Struggling with our faith is not the same thing as faking our faith. Jesus is hard on the Pharisees for their hypocrisy, but he is gentle with the father of the possessed boy in chapter 9 of Mark’s gospel when he cries out, “I believe, help my unbelief.” He shows the rich young man that despite his regular acts of religious devotion he still loves his money, and the young man walks away. But he responds to the nagging prayer of the Phoenecian woman when she tells him even the dogs get scraps from the table. Our God can hear any honest sentiment from us: it’s okay for us to complain about injustice, to wonder why God seems so far from us, to want a better life, to whine about our troubles and to pester him to give us good things. His willingness to listen is endless. He’s always there when we look for him. And he will always hear what we have to say. But He does not want to hear platitudes and insincere praise. He can see right through that.

That’s what Moses is driving at with his statement to the people. They can either do what God tells them to do and receive all the blessings he has in store for them, or they can go off on their own. That’s what St. James is driving at with his invitation: either humbly welcome the word that has been planted in you and is able to save your souls, or don’t. Maybe these Scriptures are what inspired the Yankees catcher Yogi Berra to say, “When you come to a fork in the road, take it.” 

There is no middle ground. If we believe God is who he says he is, then we receive his Word and our lives are transformed by that Word. We hear and we obey. We do what we are told. Our obedience is our path to docility and humility, and they pull us even closer to God, and we are no longer hearers only but also doers. Our thoughts and our actions are in greater harmony with God’s will and his plan for our lives. We are becoming the human persons he made us to be: integrated rather than separated between mind and body. We do the good things we do because our hearts are no longer stony but transformed into godly hearts that are close to God. Just as evil acts come from wicked minds, the merit of our good deeds comes from the state of our hearts. We are no longer disjointed as the Pharisees were, saying one thing but doing another. We are integrated in mind and body and soul, truly God’s children.

As we prepare to offer our sacrifice of thanksgiving and praise, let us put at the foot of the altar all the times we tried to manage our relationship with God and recommit ourselves to just being his children. When we come forward for Holy Communion, let us be praying that we truly do commune with Him, that our wills become one with his will, that our hearts and minds and bodies be fully integrated according to God’s plan for our lives.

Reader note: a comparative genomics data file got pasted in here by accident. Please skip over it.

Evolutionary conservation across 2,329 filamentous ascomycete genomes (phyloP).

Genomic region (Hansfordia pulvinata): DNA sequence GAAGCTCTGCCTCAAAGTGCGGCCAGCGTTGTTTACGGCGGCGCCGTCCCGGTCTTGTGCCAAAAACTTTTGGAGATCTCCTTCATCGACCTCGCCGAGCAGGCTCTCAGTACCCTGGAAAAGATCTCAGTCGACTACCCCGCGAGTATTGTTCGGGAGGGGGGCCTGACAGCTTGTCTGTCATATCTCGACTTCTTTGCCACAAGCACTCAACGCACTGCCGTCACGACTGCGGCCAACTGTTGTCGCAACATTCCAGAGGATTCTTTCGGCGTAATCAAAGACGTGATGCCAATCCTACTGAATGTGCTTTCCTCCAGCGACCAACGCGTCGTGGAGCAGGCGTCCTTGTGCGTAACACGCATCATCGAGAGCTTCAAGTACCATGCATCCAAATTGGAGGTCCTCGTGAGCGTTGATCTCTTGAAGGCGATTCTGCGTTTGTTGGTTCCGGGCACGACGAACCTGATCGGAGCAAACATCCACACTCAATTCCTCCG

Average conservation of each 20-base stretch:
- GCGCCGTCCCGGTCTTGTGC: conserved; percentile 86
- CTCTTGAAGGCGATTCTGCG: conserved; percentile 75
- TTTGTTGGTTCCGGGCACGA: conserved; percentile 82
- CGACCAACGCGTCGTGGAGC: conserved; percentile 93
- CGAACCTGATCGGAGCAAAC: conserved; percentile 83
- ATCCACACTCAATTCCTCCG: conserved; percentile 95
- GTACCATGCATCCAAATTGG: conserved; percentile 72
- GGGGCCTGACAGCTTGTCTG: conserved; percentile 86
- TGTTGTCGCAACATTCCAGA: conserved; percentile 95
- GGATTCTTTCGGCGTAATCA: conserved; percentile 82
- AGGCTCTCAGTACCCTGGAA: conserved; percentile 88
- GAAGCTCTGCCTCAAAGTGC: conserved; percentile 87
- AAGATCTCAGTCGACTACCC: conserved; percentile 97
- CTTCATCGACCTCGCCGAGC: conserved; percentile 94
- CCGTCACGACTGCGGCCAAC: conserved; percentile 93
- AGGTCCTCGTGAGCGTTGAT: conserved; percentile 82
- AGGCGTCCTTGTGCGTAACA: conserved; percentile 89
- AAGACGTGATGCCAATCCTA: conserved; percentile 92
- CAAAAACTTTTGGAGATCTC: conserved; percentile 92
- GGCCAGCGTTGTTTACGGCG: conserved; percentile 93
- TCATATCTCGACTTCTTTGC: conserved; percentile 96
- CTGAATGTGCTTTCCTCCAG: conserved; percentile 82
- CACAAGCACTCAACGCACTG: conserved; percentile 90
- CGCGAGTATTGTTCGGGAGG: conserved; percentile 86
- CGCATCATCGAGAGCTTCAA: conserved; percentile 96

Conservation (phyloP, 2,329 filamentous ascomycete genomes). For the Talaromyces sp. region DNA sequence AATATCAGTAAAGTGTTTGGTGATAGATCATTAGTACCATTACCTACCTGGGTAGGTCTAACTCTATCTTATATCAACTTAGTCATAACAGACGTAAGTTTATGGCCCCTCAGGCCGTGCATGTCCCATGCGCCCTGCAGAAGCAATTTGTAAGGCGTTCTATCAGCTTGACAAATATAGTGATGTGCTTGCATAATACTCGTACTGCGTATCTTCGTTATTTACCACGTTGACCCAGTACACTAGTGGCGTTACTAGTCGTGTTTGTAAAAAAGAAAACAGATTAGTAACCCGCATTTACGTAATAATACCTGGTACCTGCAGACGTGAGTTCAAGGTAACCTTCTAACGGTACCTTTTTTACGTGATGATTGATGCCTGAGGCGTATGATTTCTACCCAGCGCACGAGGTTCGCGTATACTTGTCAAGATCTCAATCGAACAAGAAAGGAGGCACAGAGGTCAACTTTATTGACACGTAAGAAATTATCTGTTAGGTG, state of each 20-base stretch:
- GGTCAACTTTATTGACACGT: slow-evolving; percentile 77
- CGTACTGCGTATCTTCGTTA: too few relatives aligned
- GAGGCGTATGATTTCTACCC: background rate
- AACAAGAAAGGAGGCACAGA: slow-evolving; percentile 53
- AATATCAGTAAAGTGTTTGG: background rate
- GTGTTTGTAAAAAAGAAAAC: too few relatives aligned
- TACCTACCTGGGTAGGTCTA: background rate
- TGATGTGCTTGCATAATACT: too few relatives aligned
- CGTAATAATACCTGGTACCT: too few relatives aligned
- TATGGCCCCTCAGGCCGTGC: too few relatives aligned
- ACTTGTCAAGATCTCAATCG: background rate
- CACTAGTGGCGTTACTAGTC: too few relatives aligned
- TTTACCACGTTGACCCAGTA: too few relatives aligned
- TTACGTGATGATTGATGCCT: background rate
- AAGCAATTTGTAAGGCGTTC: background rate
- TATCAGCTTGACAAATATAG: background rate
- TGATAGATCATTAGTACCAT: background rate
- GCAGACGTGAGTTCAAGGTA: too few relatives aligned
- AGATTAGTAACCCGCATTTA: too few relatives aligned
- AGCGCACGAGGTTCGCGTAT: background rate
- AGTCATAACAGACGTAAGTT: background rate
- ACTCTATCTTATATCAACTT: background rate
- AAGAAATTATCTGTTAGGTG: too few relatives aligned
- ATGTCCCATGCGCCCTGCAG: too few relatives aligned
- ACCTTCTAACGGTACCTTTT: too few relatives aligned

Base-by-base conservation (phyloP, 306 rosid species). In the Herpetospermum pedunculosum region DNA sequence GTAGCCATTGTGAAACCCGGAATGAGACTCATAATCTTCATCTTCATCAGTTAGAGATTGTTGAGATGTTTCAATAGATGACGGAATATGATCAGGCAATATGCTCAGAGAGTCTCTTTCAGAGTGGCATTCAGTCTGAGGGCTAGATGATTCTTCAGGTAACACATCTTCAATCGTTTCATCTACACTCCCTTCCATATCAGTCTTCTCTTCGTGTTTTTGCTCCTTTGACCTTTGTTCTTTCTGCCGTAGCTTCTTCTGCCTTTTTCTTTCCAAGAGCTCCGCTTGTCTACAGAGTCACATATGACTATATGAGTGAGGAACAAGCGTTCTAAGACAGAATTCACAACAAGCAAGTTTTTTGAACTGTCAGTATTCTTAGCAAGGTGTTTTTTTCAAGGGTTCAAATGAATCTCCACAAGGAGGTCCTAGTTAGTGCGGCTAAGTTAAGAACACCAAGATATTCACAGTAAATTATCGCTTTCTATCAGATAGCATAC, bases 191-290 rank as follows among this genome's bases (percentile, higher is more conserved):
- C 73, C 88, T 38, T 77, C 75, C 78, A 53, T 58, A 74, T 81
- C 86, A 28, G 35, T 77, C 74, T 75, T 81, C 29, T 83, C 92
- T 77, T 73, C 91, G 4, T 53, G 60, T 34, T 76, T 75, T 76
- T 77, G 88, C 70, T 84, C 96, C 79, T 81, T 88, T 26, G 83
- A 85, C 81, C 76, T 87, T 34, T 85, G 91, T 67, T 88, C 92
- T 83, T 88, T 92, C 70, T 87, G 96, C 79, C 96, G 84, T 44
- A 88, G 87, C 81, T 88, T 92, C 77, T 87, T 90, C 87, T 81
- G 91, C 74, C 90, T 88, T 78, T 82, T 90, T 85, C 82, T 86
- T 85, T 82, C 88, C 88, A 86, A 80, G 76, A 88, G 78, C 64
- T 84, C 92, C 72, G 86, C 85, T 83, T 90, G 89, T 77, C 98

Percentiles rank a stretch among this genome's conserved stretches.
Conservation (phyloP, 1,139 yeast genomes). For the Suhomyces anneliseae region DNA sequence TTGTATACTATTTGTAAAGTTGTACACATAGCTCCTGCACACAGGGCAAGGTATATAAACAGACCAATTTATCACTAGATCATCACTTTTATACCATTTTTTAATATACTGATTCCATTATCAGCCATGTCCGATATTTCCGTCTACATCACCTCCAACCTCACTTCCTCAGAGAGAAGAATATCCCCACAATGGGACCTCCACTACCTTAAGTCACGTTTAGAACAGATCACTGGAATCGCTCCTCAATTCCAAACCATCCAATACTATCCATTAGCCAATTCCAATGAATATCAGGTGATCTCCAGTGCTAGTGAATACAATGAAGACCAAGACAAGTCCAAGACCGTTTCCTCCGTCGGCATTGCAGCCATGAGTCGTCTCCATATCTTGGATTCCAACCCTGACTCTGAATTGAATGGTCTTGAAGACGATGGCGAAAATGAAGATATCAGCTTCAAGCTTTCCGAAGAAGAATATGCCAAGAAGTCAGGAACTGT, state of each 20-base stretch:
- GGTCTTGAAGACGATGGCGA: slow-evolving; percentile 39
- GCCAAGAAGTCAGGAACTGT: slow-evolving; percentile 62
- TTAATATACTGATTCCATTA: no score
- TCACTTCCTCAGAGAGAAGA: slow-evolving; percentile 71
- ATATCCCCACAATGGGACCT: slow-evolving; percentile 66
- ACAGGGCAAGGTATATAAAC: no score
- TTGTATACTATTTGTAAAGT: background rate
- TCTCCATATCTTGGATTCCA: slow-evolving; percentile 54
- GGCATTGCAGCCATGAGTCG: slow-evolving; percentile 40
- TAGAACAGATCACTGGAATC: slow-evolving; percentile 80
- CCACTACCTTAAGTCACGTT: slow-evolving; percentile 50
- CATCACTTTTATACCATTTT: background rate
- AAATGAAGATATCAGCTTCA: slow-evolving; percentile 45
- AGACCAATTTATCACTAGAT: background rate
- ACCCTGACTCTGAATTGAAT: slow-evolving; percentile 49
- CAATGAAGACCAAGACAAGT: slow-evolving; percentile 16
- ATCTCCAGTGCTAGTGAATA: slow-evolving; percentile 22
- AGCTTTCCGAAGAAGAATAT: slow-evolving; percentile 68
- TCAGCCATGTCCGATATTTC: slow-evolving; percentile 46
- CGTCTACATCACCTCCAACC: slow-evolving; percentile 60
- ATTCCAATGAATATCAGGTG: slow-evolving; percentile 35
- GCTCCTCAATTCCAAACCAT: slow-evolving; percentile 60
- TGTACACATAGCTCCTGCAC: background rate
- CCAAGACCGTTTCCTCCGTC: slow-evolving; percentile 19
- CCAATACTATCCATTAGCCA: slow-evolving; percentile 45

Life and Death

Today’s readings are about life and death, from the musings of Solomon in the Book of Wisdom to the story of Jairus and his daughter from the Gospel of Mark. Solomon directs our gaze to the origins of death, and the Gospel story makes it clear that the God of Life has the ultimate power over death.

Connecting back to the Creation story in Genesis, Solomon remembers that we were not made for death but for life. He writes, “For  God formed man to be imperishable; the image of his own nature he made him.”

When we say that we were made for life and not for death, it’s useful to remind ourselves what those words mean when we use them in this context. For Christians, God is life. In response to a question from his disciples, Jesus says, “I am the truth, the way, and the life.” And in the Transfiguration, Jesus’s glory is revealed as being so white that no fuller — a person who cleans and bleaches clothes — that no fuller could ever duplicate. In the Transfiguration, the disciples get to see, for just a moment, what real life looks like. Thus we understand that when Solomon says we were made to be imperishable he is saying that we were made for life, that we were made for God. God made us to be close to him and to be with him in the fullness of life. Made in His image, we were made to enjoy a close relationship with him.